Book Review: I’ll Be the One by Lyla Lee – A Celebration of K-Pop, Body Positivity, and Untangling Complex Asian Parent-Child Relationships

I'll Be The One, Lyla Lee. A badge at the bottom-left that says, 'Reviewed by Joce, The Quiet Pond'. In the centre is a image of Cuddle wearing a pajama hat.


Skye Shin has heard it all. Fat girls shouldn’t dance. Wear bright colors. Shouldn’t call attention to themselves. But Skye dreams of joining the glittering world of K-Pop, and to do that, she’s about to break all the rules that society, the media, and even her own mother, have set for girls like her.

She’ll challenge thousands of other performers in an internationally televised competition looking for the next K-pop star, and she’ll do it better than anyone else.

When Skye nails her audition, she’s immediately swept into a whirlwind of countless practices, shocking performances, and the drama that comes with reality TV. What she doesn’t count on are the highly fat-phobic beauty standards of the Korean pop entertainment industry, her sudden media fame and scrutiny, or the sparks that soon fly with her fellow competitor, Henry Cho.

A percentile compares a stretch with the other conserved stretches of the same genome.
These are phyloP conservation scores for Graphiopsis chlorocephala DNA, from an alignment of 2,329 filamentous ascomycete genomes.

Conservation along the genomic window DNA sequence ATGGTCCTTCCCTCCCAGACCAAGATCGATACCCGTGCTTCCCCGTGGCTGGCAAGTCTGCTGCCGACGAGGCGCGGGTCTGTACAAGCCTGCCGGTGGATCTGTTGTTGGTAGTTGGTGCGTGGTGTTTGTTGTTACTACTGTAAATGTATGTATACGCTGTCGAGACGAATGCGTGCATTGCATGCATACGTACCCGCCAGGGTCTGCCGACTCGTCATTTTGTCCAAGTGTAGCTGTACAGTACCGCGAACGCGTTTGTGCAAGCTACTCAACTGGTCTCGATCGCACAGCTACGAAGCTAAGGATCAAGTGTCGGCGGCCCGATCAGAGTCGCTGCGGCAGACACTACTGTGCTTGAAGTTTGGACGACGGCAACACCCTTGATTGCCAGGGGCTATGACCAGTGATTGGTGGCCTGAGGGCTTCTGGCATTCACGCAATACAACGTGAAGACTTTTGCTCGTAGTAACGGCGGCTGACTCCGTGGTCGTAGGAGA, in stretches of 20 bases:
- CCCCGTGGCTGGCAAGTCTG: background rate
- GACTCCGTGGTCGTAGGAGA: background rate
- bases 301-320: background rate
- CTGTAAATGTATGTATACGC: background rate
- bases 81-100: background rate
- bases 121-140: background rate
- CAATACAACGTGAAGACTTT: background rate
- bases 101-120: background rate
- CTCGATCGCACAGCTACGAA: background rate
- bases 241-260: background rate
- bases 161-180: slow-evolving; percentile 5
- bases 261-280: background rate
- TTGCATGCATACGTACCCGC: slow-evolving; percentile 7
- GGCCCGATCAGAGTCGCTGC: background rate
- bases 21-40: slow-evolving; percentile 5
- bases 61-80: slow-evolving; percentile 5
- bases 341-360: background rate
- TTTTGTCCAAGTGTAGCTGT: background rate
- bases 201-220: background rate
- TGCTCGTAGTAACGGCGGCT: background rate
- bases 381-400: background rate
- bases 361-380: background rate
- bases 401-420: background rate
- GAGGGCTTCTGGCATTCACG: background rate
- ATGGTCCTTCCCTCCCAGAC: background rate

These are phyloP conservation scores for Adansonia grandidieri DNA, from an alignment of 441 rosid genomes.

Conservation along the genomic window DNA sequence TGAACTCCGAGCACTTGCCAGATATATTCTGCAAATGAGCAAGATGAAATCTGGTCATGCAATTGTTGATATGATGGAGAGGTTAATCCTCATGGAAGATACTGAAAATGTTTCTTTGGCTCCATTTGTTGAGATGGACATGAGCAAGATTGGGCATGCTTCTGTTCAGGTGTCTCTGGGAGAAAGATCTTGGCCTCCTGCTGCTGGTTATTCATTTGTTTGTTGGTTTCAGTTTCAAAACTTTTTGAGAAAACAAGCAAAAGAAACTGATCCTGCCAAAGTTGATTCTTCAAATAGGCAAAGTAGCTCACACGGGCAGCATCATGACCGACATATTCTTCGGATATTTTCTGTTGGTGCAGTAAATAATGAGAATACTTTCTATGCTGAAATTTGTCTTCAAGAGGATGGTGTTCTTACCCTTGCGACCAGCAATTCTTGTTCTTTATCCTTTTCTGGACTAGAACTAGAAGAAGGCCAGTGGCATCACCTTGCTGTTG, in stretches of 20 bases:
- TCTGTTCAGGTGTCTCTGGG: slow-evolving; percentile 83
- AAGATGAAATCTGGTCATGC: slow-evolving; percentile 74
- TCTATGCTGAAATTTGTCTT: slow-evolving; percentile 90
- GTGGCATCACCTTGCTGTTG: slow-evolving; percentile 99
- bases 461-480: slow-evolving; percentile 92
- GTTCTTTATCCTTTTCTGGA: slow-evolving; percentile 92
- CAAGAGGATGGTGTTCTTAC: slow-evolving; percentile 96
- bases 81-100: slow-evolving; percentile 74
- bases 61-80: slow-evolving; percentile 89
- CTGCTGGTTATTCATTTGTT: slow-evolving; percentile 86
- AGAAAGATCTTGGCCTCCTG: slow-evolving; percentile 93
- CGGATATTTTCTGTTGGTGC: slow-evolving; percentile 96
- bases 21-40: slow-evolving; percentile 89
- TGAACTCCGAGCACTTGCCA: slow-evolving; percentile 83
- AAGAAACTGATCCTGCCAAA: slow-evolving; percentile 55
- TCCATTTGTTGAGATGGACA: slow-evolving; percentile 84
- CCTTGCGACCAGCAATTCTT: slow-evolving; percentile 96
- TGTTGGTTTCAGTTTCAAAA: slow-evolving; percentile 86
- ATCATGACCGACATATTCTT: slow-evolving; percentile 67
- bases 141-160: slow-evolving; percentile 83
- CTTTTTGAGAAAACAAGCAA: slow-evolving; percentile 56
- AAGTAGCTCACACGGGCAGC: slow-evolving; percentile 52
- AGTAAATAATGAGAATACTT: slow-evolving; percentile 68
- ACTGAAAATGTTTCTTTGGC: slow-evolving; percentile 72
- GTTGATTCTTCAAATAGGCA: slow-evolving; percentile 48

But Skye has her sights on becoming the world’s first plus-sized K-pop star, and that means winning the competition—without losing herself.

Joce’s review:

I’ll Be the One follows Skye Shin’s journey through auditioning for the K-Pop reality TV competition called You’re My Shining Star as a fat, bisexual, Korean teenage girl, while dealing with a potential romance with a co-star, and her complex relationship with her parents, especially her mother. Lyla Lee celebrates fatness, bisexuality, and some fierce work and talent through her construction of Skye’s character.